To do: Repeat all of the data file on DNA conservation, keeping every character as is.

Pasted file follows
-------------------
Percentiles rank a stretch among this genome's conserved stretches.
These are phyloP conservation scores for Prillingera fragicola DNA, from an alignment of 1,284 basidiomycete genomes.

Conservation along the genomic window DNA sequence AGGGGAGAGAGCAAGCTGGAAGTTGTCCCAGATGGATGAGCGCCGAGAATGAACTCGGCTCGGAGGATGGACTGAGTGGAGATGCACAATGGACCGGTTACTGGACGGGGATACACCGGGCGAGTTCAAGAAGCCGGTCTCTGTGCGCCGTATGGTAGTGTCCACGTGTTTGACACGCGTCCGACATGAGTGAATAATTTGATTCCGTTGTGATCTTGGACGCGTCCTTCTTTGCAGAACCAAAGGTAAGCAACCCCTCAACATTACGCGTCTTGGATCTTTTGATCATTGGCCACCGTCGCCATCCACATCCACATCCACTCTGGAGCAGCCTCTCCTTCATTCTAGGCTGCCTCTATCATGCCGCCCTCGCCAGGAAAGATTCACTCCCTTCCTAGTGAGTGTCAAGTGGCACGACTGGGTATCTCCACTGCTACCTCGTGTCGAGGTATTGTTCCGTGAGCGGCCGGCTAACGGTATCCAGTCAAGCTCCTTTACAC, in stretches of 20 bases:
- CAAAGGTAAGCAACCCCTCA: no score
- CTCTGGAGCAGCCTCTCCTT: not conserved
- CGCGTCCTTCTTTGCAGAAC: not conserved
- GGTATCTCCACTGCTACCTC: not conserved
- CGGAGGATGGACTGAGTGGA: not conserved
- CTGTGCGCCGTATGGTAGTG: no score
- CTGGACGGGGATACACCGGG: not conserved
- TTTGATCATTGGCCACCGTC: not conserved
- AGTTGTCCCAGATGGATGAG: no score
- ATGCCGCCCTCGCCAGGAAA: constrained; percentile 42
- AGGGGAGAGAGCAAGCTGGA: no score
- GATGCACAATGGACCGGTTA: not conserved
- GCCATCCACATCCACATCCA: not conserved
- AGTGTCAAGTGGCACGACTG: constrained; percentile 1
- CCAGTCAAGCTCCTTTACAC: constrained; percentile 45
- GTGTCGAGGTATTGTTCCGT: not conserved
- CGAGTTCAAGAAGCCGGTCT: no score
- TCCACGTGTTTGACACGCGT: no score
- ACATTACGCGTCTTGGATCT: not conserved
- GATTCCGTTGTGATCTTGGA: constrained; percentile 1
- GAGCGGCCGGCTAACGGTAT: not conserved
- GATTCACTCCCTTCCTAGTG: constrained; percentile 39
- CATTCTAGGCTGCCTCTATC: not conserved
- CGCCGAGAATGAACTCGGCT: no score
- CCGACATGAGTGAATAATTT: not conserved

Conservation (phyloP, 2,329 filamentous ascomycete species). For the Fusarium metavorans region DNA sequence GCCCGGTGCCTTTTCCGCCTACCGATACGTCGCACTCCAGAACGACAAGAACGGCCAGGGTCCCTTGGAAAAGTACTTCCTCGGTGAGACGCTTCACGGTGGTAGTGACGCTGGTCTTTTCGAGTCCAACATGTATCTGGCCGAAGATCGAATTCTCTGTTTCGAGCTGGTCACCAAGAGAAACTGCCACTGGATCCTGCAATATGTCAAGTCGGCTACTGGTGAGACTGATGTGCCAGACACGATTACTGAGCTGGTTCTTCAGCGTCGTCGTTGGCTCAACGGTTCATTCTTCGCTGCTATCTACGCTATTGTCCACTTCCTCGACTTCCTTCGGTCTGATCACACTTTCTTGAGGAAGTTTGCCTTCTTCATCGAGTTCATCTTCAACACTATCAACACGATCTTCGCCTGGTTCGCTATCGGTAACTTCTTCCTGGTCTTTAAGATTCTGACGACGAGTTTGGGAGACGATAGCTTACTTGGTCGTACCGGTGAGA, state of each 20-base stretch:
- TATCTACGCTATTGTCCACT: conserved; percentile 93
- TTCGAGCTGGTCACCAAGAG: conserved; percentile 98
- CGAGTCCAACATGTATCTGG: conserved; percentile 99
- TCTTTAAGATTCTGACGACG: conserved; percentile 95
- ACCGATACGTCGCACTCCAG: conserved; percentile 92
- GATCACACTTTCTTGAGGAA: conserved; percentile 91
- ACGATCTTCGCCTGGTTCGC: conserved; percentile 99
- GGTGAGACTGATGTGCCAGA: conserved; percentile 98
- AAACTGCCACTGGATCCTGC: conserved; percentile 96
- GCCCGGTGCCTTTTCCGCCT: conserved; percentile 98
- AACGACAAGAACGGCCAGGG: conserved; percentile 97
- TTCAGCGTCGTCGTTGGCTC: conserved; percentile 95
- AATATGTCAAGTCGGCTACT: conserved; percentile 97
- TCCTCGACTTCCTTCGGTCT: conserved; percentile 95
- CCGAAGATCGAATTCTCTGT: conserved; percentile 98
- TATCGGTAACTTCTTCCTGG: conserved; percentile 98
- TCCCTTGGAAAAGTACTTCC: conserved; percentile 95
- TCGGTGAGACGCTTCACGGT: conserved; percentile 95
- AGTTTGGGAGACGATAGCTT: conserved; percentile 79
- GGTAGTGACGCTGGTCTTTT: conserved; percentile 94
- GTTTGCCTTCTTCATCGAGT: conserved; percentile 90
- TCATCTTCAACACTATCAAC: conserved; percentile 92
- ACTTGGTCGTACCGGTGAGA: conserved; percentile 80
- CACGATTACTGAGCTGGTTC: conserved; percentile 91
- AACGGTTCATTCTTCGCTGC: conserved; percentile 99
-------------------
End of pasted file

Percentiles rank a stretch among this genome's conserved stretches.
These are phyloP conservation scores for Prillingera fragicola DNA, from an alignment of 1,284 basidiomycete genomes.

Conservation along the genomic window DNA sequence AGGGGAGAGAGCAAGCTGGAAGTTGTCCCAGATGGATGAGCGCCGAGAATGAACTCGGCTCGGAGGATGGACTGAGTGGAGATGCACAATGGACCGGTTACTGGACGGGGATACACCGGGCGAGTTCAAGAAGCCGGTCTCTGTGCGCCGTATGGTAGTGTCCACGTGTTTGACACGCGTCCGACATGAGTGAATAATTTGATTCCGTTGTGATCTTGGACGCGTCCTTCTTTGCAGAACCAAAGGTAAGCAACCCCTCAACATTACGCGTCTTGGATCTTTTGATCATTGGCCACCGTCGCCATCCACATCCACATCCACTCTGGAGCAGCCTCTCCTTCATTCTAGGCTGCCTCTATCATGCCGCCCTCGCCAGGAAAGATTCACTCCCTTCCTAGTGAGTGTCAAGTGGCACGACTGGGTATCTCCACTGCTACCTCGTGTCGAGGTATTGTTCCGTGAGCGGCCGGCTAACGGTATCCAGTCAAGCTCCTTTACAC, in stretches of 20 bases:
- CAAAGGTAAGCAACCCCTCA: no score
- CTCTGGAGCAGCCTCTCCTT: not conserved
- CGCGTCCTTCTTTGCAGAAC: not conserved
- GGTATCTCCACTGCTACCTC: not conserved
- CGGAGGATGGACTGAGTGGA: not conserved
- CTGTGCGCCGTATGGTAGTG: no score
- CTGGACGGGGATACACCGGG: not conserved
- TTTGATCATTGGCCACCGTC: not conserved
- AGTTGTCCCAGATGGATGAG: no score
- ATGCCGCCCTCGCCAGGAAA: constrained; percentile 42
- AGGGGAGAGAGCAAGCTGGA: no score
- GATGCACAATGGACCGGTTA: not conserved
- GCCATCCACATCCACATCCA: not conserved
- AGTGTCAAGTGGCACGACTG: constrained; percentile 1
- CCAGTCAAGCTCCTTTACAC: constrained; percentile 45
- GTGTCGAGGTATTGTTCCGT: not conserved
- CGAGTTCAAGAAGCCGGTCT: no score
- TCCACGTGTTTGACACGCGT: no score
- ACATTACGCGTCTTGGATCT: not conserved
- GATTCCGTTGTGATCTTGGA: constrained; percentile 1
- GAGCGGCCGGCTAACGGTAT: not conserved
- GATTCACTCCCTTCCTAGTG: constrained; percentile 39
- CATTCTAGGCTGCCTCTATC: not conserved
- CGCCGAGAATGAACTCGGCT: no score
- CCGACATGAGTGAATAATTT: not conserved

Conservation (phyloP, 2,329 filamentous ascomycete species). For the Fusarium metavorans region DNA sequence GCCCGGTGCCTTTTCCGCCTACCGATACGTCGCACTCCAGAACGACAAGAACGGCCAGGGTCCCTTGGAAAAGTACTTCCTCGGTGAGACGCTTCACGGTGGTAGTGACGCTGGTCTTTTCGAGTCCAACATGTATCTGGCCGAAGATCGAATTCTCTGTTTCGAGCTGGTCACCAAGAGAAACTGCCACTGGATCCTGCAATATGTCAAGTCGGCTACTGGTGAGACTGATGTGCCAGACACGATTACTGAGCTGGTTCTTCAGCGTCGTCGTTGGCTCAACGGTTCATTCTTCGCTGCTATCTACGCTATTGTCCACTTCCTCGACTTCCTTCGGTCTGATCACACTTTCTTGAGGAAGTTTGCCTTCTTCATCGAGTTCATCTTCAACACTATCAACACGATCTTCGCCTGGTTCGCTATCGGTAACTTCTTCCTGGTCTTTAAGATTCTGACGACGAGTTTGGGAGACGATAGCTTACTTGGTCGTACCGGTGAGA, state of each 20-base stretch:
- TATCTACGCTATTGTCCACT: conserved; percentile 93
- TTCGAGCTGGTCACCAAGAG: conserved; percentile 98
- CGAGTCCAACATGTATCTGG: conserved; percentile 99
- TCTTTAAGATTCTGACGACG: conserved; percentile 95
- ACCGATACGTCGCACTCCAG: conserved; percentile 92
- GATCACACTTTCTTGAGGAA: conserved; percentile 91
- ACGATCTTCGCCTGGTTCGC: conserved; percentile 99
- GGTGAGACTGATGTGCCAGA: conserved; percentile 98
- AAACTGCCACTGGATCCTGC: conserved; percentile 96
- GCCCGGTGCCTTTTCCGCCT: conserved; percentile 98
- AACGACAAGAACGGCCAGGG: conserved; percentile 97
- TTCAGCGTCGTCGTTGGCTC: conserved; percentile 95
- AATATGTCAAGTCGGCTACT: conserved; percentile 97
- TCCTCGACTTCCTTCGGTCT: conserved; percentile 95
- CCGAAGATCGAATTCTCTGT: conserved; percentile 98
- TATCGGTAACTTCTTCCTGG: conserved; percentile 98
- TCCCTTGGAAAAGTACTTCC: conserved; percentile 95
- TCGGTGAGACGCTTCACGGT: conserved; percentile 95
- AGTTTGGGAGACGATAGCTT: conserved; percentile 79
- GGTAGTGACGCTGGTCTTTT: conserved; percentile 94
- GTTTGCCTTCTTCATCGAGT: conserved; percentile 90
- TCATCTTCAACACTATCAAC: conserved; percentile 92
- ACTTGGTCGTACCGGTGAGA: conserved; percentile 80
- CACGATTACTGAGCTGGTTC: conserved; percentile 91
- AACGGTTCATTCTTCGCTGC: conserved; percentile 99